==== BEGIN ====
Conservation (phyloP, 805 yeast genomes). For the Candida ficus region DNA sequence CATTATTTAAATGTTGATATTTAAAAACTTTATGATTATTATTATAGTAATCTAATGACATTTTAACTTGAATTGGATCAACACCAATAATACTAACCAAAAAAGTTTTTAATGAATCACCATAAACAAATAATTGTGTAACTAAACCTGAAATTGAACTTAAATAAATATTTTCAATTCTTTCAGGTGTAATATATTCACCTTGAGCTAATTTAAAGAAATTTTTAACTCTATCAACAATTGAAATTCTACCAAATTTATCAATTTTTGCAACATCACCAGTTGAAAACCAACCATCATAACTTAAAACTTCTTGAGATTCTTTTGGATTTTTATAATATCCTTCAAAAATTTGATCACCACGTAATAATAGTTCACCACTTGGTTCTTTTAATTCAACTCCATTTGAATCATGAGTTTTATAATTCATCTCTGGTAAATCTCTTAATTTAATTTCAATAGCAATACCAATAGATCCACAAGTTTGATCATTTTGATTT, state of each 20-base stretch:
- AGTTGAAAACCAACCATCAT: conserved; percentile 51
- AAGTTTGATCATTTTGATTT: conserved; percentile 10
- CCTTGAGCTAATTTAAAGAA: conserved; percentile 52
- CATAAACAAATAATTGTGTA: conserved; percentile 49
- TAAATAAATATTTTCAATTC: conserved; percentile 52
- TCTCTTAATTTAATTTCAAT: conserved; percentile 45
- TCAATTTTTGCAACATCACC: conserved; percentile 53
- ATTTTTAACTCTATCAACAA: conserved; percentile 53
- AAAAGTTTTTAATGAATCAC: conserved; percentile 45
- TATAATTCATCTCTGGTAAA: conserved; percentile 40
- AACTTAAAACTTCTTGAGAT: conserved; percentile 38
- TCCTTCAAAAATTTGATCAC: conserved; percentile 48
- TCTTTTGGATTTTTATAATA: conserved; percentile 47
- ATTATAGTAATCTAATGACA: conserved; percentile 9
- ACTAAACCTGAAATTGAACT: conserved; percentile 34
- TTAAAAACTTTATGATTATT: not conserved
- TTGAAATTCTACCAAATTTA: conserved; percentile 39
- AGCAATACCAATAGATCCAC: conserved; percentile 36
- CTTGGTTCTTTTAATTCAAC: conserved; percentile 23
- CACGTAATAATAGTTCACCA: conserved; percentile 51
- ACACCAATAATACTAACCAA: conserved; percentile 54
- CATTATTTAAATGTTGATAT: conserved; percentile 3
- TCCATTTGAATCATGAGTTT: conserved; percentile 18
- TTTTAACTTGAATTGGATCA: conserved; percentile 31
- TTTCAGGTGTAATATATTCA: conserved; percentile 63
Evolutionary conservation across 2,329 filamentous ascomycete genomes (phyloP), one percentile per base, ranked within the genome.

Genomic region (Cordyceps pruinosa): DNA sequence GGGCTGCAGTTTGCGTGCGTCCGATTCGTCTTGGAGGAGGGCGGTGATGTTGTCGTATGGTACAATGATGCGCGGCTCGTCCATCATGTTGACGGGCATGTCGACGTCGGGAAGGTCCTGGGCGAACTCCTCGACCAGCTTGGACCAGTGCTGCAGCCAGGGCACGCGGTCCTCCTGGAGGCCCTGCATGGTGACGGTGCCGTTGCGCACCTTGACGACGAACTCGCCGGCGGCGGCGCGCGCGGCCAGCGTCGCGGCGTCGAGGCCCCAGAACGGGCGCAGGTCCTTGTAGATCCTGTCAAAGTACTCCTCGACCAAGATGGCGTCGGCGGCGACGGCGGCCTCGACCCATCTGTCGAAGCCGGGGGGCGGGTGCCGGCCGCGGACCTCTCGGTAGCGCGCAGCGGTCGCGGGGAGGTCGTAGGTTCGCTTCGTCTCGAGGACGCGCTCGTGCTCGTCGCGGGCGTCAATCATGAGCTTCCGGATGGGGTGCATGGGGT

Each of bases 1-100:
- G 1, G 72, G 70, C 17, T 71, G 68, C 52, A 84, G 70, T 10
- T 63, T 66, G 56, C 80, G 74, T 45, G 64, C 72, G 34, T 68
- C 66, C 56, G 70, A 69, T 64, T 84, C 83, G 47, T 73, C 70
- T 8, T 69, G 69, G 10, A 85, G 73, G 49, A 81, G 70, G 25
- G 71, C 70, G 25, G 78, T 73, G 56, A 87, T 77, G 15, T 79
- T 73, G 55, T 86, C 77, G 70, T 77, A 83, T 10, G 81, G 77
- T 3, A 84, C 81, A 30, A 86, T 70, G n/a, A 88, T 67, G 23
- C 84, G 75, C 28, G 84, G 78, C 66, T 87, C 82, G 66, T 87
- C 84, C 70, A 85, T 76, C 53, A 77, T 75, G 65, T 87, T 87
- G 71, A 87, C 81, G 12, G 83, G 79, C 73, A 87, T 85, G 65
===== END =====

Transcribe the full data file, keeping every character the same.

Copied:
Conservation (phyloP, 805 yeast genomes). For the Candida ficus region DNA sequence CATTATTTAAATGTTGATATTTAAAAACTTTATGATTATTATTATAGTAATCTAATGACATTTTAACTTGAATTGGATCAACACCAATAATACTAACCAAAAAAGTTTTTAATGAATCACCATAAACAAATAATTGTGTAACTAAACCTGAAATTGAACTTAAATAAATATTTTCAATTCTTTCAGGTGTAATATATTCACCTTGAGCTAATTTAAAGAAATTTTTAACTCTATCAACAATTGAAATTCTACCAAATTTATCAATTTTTGCAACATCACCAGTTGAAAACCAACCATCATAACTTAAAACTTCTTGAGATTCTTTTGGATTTTTATAATATCCTTCAAAAATTTGATCACCACGTAATAATAGTTCACCACTTGGTTCTTTTAATTCAACTCCATTTGAATCATGAGTTTTATAATTCATCTCTGGTAAATCTCTTAATTTAATTTCAATAGCAATACCAATAGATCCACAAGTTTGATCATTTTGATTT, state of each 20-base stretch:
- AGTTGAAAACCAACCATCAT: conserved; percentile 51
- AAGTTTGATCATTTTGATTT: conserved; percentile 10
- CCTTGAGCTAATTTAAAGAA: conserved; percentile 52
- CATAAACAAATAATTGTGTA: conserved; percentile 49
- TAAATAAATATTTTCAATTC: conserved; percentile 52
- TCTCTTAATTTAATTTCAAT: conserved; percentile 45
- TCAATTTTTGCAACATCACC: conserved; percentile 53
- ATTTTTAACTCTATCAACAA: conserved; percentile 53
- AAAAGTTTTTAATGAATCAC: conserved; percentile 45
- TATAATTCATCTCTGGTAAA: conserved; percentile 40
- AACTTAAAACTTCTTGAGAT: conserved; percentile 38
- TCCTTCAAAAATTTGATCAC: conserved; percentile 48
- TCTTTTGGATTTTTATAATA: conserved; percentile 47
- ATTATAGTAATCTAATGACA: conserved; percentile 9
- ACTAAACCTGAAATTGAACT: conserved; percentile 34
- TTAAAAACTTTATGATTATT: not conserved
- TTGAAATTCTACCAAATTTA: conserved; percentile 39
- AGCAATACCAATAGATCCAC: conserved; percentile 36
- CTTGGTTCTTTTAATTCAAC: conserved; percentile 23
- CACGTAATAATAGTTCACCA: conserved; percentile 51
- ACACCAATAATACTAACCAA: conserved; percentile 54
- CATTATTTAAATGTTGATAT: conserved; percentile 3
- TCCATTTGAATCATGAGTTT: conserved; percentile 18
- TTTTAACTTGAATTGGATCA: conserved; percentile 31
- TTTCAGGTGTAATATATTCA: conserved; percentile 63
Evolutionary conservation across 2,329 filamentous ascomycete genomes (phyloP), one percentile per base, ranked within the genome.

Genomic region (Cordyceps pruinosa): DNA sequence GGGCTGCAGTTTGCGTGCGTCCGATTCGTCTTGGAGGAGGGCGGTGATGTTGTCGTATGGTACAATGATGCGCGGCTCGTCCATCATGTTGACGGGCATGTCGACGTCGGGAAGGTCCTGGGCGAACTCCTCGACCAGCTTGGACCAGTGCTGCAGCCAGGGCACGCGGTCCTCCTGGAGGCCCTGCATGGTGACGGTGCCGTTGCGCACCTTGACGACGAACTCGCCGGCGGCGGCGCGCGCGGCCAGCGTCGCGGCGTCGAGGCCCCAGAACGGGCGCAGGTCCTTGTAGATCCTGTCAAAGTACTCCTCGACCAAGATGGCGTCGGCGGCGACGGCGGCCTCGACCCATCTGTCGAAGCCGGGGGGCGGGTGCCGGCCGCGGACCTCTCGGTAGCGCGCAGCGGTCGCGGGGAGGTCGTAGGTTCGCTTCGTCTCGAGGACGCGCTCGTGCTCGTCGCGGGCGTCAATCATGAGCTTCCGGATGGGGTGCATGGGGT

Each of bases 1-100:
- G 1, G 72, G 70, C 17, T 71, G 68, C 52, A 84, G 70, T 10
- T 63, T 66, G 56, C 80, G 74, T 45, G 64, C 72, G 34, T 68
- C 66, C 56, G 70, A 69, T 64, T 84, C 83, G 47, T 73, C 70
- T 8, T 69, G 69, G 10, A 85, G 73, G 49, A 81, G 70, G 25
- G 71, C 70, G 25, G 78, T 73, G 56, A 87, T 77, G 15, T 79
- T 73, G 55, T 86, C 77, G 70, T 77, A 83, T 10, G 81, G 77
- T 3, A 84, C 81, A 30, A 86, T 70, G n/a, A 88, T 67, G 23
- C 84, G 75, C 28, G 84, G 78, C 66, T 87, C 82, G 66, T 87
- C 84, C 70, A 85, T 76, C 53, A 77, T 75, G 65, T 87, T 87
- G 71, A 87, C 81, G 12, G 83, G 79, C 73, A 87, T 85, G 65